Photo Courtesy of Essence: https://www.essence.com/news/essences-richelieu-dennis-queen-latifah-new-partnership-black-creators/
The company behind Essence magazine just announced their partnership with Queen Latifah to fund an initiative that supports creatives of color.
In the article “Essence and Queen Latifah Unveil $20 Million Fund for Artists of Color” by Sameer Rao, it was announced through an emailed statement that “The fund will create and finance film, television, digital and documentary-style content that reflect the lives and experiences of women of color,”. This is a great opportunity for women of color who want to showcase their work and may not have the financial tools to do so. This initiative will also open up the space for young girls and women to see themselves represented on screen in a new way.
The initiative will also help support the artists by promoting them through Essence’s various platforms which will give them more exposure.
Having these kinds of resources allows women of color to take control of what happens on screen and gives them the chance to control their narrative. Even though films like Moonlight and Fences were directed by men of color, they both shifted the way we think about what experiences can be told on screen.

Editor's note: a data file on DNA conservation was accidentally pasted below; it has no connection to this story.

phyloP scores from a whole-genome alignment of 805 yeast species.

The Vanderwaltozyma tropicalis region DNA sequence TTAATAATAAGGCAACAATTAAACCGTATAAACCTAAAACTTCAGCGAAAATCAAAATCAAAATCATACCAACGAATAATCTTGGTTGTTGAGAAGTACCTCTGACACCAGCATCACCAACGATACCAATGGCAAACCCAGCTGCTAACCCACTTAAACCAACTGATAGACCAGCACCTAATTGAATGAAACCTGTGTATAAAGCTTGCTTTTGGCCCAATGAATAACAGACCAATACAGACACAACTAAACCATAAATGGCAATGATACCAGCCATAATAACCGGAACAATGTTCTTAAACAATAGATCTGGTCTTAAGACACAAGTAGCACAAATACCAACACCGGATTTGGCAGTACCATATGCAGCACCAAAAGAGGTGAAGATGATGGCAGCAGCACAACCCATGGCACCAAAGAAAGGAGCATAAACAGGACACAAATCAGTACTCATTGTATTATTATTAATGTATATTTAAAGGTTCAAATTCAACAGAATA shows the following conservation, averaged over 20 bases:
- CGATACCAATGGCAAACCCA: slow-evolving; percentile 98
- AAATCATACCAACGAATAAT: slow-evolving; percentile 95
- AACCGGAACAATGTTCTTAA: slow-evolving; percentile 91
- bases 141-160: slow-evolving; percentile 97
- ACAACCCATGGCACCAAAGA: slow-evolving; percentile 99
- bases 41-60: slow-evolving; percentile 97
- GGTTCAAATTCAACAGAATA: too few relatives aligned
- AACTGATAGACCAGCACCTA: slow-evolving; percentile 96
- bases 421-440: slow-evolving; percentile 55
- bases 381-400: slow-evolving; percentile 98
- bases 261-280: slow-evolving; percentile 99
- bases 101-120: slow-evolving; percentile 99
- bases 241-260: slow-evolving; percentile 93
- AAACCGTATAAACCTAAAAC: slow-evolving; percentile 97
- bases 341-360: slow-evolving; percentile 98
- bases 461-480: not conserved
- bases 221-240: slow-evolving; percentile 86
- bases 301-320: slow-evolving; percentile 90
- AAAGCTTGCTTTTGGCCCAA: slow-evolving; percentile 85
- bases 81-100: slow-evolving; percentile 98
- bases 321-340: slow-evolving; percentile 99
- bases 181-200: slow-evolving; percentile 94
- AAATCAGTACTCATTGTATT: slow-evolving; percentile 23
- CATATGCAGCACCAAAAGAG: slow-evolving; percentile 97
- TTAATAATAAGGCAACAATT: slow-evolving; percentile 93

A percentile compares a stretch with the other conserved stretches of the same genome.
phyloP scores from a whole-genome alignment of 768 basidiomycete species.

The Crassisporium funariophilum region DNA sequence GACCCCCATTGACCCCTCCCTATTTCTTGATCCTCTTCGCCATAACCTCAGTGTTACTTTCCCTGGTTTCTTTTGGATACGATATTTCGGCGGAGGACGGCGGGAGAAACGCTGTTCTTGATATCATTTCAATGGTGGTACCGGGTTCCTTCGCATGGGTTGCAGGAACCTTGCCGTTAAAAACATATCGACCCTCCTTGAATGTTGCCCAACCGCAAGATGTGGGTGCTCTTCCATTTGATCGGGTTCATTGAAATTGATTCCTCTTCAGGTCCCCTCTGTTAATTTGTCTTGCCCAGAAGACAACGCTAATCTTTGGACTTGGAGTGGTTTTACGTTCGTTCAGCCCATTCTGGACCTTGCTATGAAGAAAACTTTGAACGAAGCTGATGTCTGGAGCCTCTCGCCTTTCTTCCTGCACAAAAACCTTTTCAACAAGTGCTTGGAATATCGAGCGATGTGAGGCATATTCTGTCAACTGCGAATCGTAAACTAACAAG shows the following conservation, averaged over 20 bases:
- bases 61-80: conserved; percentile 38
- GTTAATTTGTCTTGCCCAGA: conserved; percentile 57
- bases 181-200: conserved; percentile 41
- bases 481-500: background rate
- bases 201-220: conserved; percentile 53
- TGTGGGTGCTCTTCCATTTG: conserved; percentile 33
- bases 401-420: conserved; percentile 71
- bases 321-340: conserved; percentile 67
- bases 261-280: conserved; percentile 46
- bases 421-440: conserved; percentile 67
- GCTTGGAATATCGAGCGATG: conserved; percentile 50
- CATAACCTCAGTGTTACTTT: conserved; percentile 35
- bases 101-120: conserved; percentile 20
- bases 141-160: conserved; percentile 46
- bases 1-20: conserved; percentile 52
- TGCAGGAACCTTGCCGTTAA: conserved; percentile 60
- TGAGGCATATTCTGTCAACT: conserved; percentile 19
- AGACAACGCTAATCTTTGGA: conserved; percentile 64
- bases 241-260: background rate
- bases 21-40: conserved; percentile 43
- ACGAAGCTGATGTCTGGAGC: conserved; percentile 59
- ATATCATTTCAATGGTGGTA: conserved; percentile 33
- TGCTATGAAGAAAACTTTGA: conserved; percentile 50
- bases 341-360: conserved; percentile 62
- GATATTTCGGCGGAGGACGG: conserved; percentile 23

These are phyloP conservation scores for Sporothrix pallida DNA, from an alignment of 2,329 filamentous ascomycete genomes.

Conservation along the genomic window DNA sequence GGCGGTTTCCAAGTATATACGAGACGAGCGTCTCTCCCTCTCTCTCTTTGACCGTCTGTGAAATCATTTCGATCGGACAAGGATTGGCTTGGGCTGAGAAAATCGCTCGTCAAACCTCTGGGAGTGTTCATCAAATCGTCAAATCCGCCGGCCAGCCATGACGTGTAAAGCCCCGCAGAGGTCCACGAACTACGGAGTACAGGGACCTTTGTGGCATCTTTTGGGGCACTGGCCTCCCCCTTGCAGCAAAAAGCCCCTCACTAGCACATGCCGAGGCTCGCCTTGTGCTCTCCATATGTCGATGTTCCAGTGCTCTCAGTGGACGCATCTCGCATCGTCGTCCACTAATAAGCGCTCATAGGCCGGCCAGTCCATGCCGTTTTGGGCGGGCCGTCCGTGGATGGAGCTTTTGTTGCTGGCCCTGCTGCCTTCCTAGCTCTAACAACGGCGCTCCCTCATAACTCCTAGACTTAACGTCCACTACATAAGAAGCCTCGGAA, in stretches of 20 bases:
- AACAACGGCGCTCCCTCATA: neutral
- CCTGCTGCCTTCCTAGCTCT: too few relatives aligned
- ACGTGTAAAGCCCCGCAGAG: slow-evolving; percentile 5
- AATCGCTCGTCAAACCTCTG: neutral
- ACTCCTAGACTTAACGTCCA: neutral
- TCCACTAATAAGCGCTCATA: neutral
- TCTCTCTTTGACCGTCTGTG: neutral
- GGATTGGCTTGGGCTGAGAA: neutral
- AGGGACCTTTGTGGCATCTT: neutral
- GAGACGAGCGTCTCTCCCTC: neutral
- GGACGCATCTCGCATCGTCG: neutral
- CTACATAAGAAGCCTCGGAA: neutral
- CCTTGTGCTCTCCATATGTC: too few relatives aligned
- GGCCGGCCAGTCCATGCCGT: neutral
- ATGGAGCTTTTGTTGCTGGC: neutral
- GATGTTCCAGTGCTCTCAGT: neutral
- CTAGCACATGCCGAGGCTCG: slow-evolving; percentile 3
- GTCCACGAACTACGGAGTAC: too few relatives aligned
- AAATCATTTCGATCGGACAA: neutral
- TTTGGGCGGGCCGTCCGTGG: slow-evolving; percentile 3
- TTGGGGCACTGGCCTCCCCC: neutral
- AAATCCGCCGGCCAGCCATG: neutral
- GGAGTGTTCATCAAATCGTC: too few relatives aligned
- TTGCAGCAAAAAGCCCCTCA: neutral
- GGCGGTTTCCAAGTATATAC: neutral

Ava DuVernay’s A Wrinkle in Time is an example of what representation does for young girls and how it impacts the way in which they see themselves in the world. The film’s main character, Meg Murry is biracial and displays a certain amount of heroism as she goes on a journey to find her missing father. For many, seeing a young biracial girl on screen, in addition to her being the main character shed light on the importance of diversifying the stories that are told. It is also important to note that many young girls came away from the film feeling empowered and saw themselves in Meg’s character. I think that being able to identify with a character or their experience contributes to the impact of storytelling and seeing women of color on screen in ways that are not demeaning or stereotypical greatly influences how we carry ourselves in the world.
With Essence and Queen Latifah partnering up to fund this initiative I believe that women of color will be able to take the film world by storm. There are not enough women of color telling their stories in film and if they are, they are not getting the recognition that they deserve. Creatives of color deserve the chance to tell their stories, to be heard, to be seen and most importantly to show others that they are not alone.
Written By Ashanti Lee
Ashanti Lee is a recent college graduate of John Jay College of Criminal Justice. She enjoys writing poetry and believes in the power of community.
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